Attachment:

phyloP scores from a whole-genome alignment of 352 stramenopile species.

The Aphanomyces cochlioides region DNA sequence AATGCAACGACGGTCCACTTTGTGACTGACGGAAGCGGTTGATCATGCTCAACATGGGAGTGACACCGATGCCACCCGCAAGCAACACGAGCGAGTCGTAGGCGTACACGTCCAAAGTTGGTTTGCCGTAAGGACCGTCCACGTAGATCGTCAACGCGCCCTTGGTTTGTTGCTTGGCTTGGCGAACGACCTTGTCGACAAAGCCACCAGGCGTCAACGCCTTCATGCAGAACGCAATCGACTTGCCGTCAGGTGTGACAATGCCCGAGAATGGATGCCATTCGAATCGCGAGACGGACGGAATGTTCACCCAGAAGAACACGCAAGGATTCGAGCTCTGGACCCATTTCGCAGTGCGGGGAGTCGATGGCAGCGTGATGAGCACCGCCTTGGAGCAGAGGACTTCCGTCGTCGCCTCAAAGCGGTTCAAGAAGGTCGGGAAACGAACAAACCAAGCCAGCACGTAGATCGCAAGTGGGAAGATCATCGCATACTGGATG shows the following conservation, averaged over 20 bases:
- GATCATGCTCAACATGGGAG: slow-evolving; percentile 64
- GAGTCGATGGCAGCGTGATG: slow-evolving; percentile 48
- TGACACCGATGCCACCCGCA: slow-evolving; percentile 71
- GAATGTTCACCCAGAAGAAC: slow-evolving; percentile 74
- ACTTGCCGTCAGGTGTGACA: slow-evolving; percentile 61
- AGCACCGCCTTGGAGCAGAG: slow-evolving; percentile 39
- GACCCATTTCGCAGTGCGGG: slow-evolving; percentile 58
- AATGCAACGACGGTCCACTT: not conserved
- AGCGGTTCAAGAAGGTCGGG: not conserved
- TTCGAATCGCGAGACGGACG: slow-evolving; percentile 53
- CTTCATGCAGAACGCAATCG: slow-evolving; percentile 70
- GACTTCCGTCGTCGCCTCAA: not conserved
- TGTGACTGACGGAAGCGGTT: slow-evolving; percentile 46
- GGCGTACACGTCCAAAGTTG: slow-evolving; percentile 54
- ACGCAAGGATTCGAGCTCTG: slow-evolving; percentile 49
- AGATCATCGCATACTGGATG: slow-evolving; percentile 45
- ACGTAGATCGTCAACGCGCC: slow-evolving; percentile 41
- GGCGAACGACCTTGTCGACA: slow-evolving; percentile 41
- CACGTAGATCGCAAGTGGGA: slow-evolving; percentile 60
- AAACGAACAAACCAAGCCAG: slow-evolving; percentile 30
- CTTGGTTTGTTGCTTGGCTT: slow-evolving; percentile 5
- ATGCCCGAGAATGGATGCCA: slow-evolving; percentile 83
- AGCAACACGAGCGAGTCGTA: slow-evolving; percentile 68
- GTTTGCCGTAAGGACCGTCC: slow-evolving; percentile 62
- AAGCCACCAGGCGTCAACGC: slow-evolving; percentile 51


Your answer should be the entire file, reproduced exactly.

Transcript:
phyloP scores from a whole-genome alignment of 352 stramenopile species.

The Aphanomyces cochlioides region DNA sequence AATGCAACGACGGTCCACTTTGTGACTGACGGAAGCGGTTGATCATGCTCAACATGGGAGTGACACCGATGCCACCCGCAAGCAACACGAGCGAGTCGTAGGCGTACACGTCCAAAGTTGGTTTGCCGTAAGGACCGTCCACGTAGATCGTCAACGCGCCCTTGGTTTGTTGCTTGGCTTGGCGAACGACCTTGTCGACAAAGCCACCAGGCGTCAACGCCTTCATGCAGAACGCAATCGACTTGCCGTCAGGTGTGACAATGCCCGAGAATGGATGCCATTCGAATCGCGAGACGGACGGAATGTTCACCCAGAAGAACACGCAAGGATTCGAGCTCTGGACCCATTTCGCAGTGCGGGGAGTCGATGGCAGCGTGATGAGCACCGCCTTGGAGCAGAGGACTTCCGTCGTCGCCTCAAAGCGGTTCAAGAAGGTCGGGAAACGAACAAACCAAGCCAGCACGTAGATCGCAAGTGGGAAGATCATCGCATACTGGATG shows the following conservation, averaged over 20 bases:
- GATCATGCTCAACATGGGAG: slow-evolving; percentile 64
- GAGTCGATGGCAGCGTGATG: slow-evolving; percentile 48
- TGACACCGATGCCACCCGCA: slow-evolving; percentile 71
- GAATGTTCACCCAGAAGAAC: slow-evolving; percentile 74
- ACTTGCCGTCAGGTGTGACA: slow-evolving; percentile 61
- AGCACCGCCTTGGAGCAGAG: slow-evolving; percentile 39
- GACCCATTTCGCAGTGCGGG: slow-evolving; percentile 58
- AATGCAACGACGGTCCACTT: not conserved
- AGCGGTTCAAGAAGGTCGGG: not conserved
- TTCGAATCGCGAGACGGACG: slow-evolving; percentile 53
- CTTCATGCAGAACGCAATCG: slow-evolving; percentile 70
- GACTTCCGTCGTCGCCTCAA: not conserved
- TGTGACTGACGGAAGCGGTT: slow-evolving; percentile 46
- GGCGTACACGTCCAAAGTTG: slow-evolving; percentile 54
- ACGCAAGGATTCGAGCTCTG: slow-evolving; percentile 49
- AGATCATCGCATACTGGATG: slow-evolving; percentile 45
- ACGTAGATCGTCAACGCGCC: slow-evolving; percentile 41
- GGCGAACGACCTTGTCGACA: slow-evolving; percentile 41
- CACGTAGATCGCAAGTGGGA: slow-evolving; percentile 60
- AAACGAACAAACCAAGCCAG: slow-evolving; percentile 30
- CTTGGTTTGTTGCTTGGCTT: slow-evolving; percentile 5
- ATGCCCGAGAATGGATGCCA: slow-evolving; percentile 83
- AGCAACACGAGCGAGTCGTA: slow-evolving; percentile 68
- GTTTGCCGTAAGGACCGTCC: slow-evolving; percentile 62
- AAGCCACCAGGCGTCAACGC: slow-evolving; percentile 51